In 1651, a Warrant of Adjudication was given at Peterborough ("Peterborough Law"), which confirmed that the North and Middle Levels had been satisfactorily drained according to the intent and meaning of the "Pretended Act". It had already cost them £170,000. They then started draining the South Level. A second Warrant of Adjudication was given at Ely in 1652, which confirmed that the South Level had been also satisfactorily drained. In consequence of these two Warrants of Adjudication, the 95,000 acres of newly drained "Adventurers" lands were allotted to the Adventurers and Participants.

With the draining of the Great Level of the Fens complete, the Society of Adventurers turned their attention towards the creation of new legislation to preserve the drainage works in the Bedford Level, and to give powers and rights to the Society for maintaining them. An Ordinance was enacted in 1657, which acknowledged the satisfactory drainage of the Great Level and made the Earl of Bedford, the original Adventurers and the later Participants responsible for the maintenance of the drainage works in the Bedford Level. Following the restoration of Charles II, the Society of Adventurers entered into a period of uncertainty. All laws made during the Commonwealth were declared null and void, the King's 12,000 acres (as compensation for Charles I's work as the Undertaker during the 1640s) had not yet been allotted and some of the Adventurers and Participants had been ejected from their lands, leading to disputes about the distribution of lands. A temporary maintenance Act was passed in September 1660, which gave the Earl of Bedford sufficient time to reconcile all the opposing parties. A second temporary Act was passed in January 1661, as the Earl of Bedford was not yet in a suitable position to introduce a general drainage Bill.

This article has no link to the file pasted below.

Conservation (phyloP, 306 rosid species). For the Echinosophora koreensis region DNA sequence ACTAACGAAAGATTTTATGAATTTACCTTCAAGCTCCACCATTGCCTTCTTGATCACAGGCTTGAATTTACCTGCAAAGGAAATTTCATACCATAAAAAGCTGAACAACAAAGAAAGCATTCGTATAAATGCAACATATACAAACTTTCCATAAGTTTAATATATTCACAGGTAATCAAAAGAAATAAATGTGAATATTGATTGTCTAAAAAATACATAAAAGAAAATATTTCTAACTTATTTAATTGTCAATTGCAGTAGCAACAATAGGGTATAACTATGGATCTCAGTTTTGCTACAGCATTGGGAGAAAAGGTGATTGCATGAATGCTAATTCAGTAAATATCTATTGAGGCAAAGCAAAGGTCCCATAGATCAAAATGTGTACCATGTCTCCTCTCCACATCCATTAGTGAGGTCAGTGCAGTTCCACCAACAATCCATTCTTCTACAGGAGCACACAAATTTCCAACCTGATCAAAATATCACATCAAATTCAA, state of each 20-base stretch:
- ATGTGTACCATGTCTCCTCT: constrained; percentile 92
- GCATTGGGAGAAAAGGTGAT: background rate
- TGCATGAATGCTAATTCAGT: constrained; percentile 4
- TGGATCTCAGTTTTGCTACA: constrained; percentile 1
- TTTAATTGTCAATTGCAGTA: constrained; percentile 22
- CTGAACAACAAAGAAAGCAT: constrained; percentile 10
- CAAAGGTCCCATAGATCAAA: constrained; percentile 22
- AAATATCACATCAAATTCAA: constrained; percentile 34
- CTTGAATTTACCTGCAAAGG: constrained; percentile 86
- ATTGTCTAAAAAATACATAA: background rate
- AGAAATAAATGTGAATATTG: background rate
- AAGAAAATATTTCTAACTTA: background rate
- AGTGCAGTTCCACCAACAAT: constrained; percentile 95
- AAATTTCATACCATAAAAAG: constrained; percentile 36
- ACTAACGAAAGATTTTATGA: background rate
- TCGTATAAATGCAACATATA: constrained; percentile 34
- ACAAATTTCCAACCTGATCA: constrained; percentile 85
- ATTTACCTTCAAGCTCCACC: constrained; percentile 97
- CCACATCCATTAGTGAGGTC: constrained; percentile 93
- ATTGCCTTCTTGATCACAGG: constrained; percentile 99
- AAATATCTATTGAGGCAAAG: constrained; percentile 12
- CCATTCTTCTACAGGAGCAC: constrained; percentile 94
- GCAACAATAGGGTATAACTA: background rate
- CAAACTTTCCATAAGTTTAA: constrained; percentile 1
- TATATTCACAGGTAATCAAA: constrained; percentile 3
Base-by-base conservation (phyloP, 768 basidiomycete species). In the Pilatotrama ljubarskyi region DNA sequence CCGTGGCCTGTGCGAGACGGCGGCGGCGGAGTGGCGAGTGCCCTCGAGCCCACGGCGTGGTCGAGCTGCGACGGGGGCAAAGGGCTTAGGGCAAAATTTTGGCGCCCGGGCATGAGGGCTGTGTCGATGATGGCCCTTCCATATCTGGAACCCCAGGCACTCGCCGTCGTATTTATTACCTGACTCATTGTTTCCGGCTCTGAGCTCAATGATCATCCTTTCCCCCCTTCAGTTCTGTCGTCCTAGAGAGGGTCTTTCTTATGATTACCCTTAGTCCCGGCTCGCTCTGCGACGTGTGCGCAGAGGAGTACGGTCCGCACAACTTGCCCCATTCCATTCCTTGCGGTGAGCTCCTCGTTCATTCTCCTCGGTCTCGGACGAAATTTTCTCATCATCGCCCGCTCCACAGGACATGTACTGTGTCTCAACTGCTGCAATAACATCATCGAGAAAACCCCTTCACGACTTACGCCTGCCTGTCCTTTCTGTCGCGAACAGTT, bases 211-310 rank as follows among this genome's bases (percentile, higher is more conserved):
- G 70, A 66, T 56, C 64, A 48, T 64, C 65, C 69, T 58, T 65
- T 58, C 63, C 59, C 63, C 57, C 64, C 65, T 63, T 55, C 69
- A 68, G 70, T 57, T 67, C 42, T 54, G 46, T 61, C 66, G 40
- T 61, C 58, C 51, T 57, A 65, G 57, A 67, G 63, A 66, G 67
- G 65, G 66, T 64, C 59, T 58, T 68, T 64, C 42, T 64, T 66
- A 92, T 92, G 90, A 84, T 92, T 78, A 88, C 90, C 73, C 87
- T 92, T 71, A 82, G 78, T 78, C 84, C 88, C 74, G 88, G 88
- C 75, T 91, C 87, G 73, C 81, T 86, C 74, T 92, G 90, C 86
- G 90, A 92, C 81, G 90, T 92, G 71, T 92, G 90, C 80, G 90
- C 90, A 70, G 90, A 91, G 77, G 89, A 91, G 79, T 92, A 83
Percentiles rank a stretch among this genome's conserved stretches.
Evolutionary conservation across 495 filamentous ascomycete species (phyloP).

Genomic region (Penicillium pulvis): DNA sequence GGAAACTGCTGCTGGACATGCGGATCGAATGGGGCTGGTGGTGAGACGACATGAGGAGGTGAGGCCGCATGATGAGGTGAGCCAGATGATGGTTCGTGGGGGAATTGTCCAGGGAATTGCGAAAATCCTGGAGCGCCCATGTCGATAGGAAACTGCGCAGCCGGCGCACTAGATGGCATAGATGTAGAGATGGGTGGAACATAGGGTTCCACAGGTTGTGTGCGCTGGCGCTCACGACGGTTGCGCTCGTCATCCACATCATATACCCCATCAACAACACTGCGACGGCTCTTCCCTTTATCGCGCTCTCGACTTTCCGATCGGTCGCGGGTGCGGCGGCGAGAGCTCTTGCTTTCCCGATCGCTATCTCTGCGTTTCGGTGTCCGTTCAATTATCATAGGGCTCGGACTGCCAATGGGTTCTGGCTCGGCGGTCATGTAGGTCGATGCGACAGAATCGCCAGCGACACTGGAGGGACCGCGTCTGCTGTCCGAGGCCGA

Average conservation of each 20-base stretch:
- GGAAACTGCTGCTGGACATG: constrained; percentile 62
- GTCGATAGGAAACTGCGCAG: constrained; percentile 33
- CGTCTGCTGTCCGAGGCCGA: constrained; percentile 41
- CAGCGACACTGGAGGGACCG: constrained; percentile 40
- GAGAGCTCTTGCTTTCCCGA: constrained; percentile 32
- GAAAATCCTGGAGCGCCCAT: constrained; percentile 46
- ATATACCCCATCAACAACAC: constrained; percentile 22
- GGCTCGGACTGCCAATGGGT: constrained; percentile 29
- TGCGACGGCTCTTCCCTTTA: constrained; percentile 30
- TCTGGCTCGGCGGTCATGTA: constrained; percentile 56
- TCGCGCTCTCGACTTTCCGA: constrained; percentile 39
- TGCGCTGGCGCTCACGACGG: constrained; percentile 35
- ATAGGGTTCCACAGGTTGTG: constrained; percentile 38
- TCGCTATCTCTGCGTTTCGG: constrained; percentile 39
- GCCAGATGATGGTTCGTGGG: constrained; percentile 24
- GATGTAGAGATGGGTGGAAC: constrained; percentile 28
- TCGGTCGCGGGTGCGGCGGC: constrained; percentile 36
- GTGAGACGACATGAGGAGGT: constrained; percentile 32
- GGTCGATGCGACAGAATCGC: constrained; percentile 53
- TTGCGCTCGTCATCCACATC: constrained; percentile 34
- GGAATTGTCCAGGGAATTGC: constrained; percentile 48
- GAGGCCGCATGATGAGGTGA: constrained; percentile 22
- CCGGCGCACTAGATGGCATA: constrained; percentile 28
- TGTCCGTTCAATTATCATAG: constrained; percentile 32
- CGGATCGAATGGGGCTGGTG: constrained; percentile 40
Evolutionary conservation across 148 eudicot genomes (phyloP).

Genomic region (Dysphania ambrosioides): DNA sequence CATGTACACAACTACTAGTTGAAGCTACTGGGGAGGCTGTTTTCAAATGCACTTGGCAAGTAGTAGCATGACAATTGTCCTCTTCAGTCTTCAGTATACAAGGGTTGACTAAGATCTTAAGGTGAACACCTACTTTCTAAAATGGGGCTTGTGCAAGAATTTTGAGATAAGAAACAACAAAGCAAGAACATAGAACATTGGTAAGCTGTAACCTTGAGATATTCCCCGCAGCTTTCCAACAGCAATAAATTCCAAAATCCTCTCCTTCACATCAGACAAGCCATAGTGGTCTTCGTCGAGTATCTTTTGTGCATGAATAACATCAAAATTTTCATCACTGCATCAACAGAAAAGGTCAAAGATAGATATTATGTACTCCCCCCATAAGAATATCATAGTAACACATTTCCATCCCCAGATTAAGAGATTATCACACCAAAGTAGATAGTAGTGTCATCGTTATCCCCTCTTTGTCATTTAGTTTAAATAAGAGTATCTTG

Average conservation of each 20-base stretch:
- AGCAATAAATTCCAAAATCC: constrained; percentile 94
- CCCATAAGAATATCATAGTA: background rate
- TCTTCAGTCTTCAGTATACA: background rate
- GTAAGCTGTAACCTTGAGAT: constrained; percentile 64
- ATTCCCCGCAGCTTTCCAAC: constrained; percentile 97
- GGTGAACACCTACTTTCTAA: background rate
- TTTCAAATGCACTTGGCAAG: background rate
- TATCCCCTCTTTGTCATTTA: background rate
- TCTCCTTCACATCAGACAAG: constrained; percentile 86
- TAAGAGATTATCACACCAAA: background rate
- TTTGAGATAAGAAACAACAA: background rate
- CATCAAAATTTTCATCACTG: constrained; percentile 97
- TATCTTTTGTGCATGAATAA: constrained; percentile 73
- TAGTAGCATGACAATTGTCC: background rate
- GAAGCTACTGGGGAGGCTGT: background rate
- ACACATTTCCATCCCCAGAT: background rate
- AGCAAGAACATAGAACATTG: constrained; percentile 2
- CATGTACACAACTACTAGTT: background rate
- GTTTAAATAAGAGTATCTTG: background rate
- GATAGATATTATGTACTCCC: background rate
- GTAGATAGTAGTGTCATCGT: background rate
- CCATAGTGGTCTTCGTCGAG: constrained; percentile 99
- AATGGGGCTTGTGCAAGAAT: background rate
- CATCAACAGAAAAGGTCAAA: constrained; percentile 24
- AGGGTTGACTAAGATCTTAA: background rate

An Act of Parliament was finally enacted in July 1663, and established the Bedford Level Corporation as a corporate body. It also granted the Corporation powers to levy a tax on all 95,000 acres of Adventurers' lands, vested 83,000 acres of Adventurers' lands in the Corporation, and defined the duties of the Corporation. The Board of Corporation was to consist of a governor, six bailiffs and twenty conservators, assisted by a number of paid Officers including the Registrar, Receiver and Expenditor General, Serjeant-at-Mace, Divisional Officers and Sluice Keepers.

The Bedford Level Corporation continued to build further new works to try and improve the drainage of the Bedford Level. These included Smith's Leam, a new channel for the River Nene between Peterborough and Wisbech in 1728; Kinderley's Cut, the opening and extending of an existing channel between Wisbech and the Norfolk Estuary in 1770-1772; the Eau Brink Cut, between Eau Brink and King's Lynn in 1817-1821; the Nene Outfall Cut in 1830; the Woodhouse Marsh Cut, straightening sections of Kinderley's Cut in 1832; the North Level Main Drain, between Clow's Cross and Tydd Gote in 1831-1834; the Middle Level Main Drain, between the Sixteen Foot River and the Eau Brink Cut in 1848; building Seven Holes Sluice at Earith in 1824 and Welmore Lake Sluice in 1825; and also rebuilding Denver Sluice in 1750 and 1832 and Salter's Lode Sluice in 1826.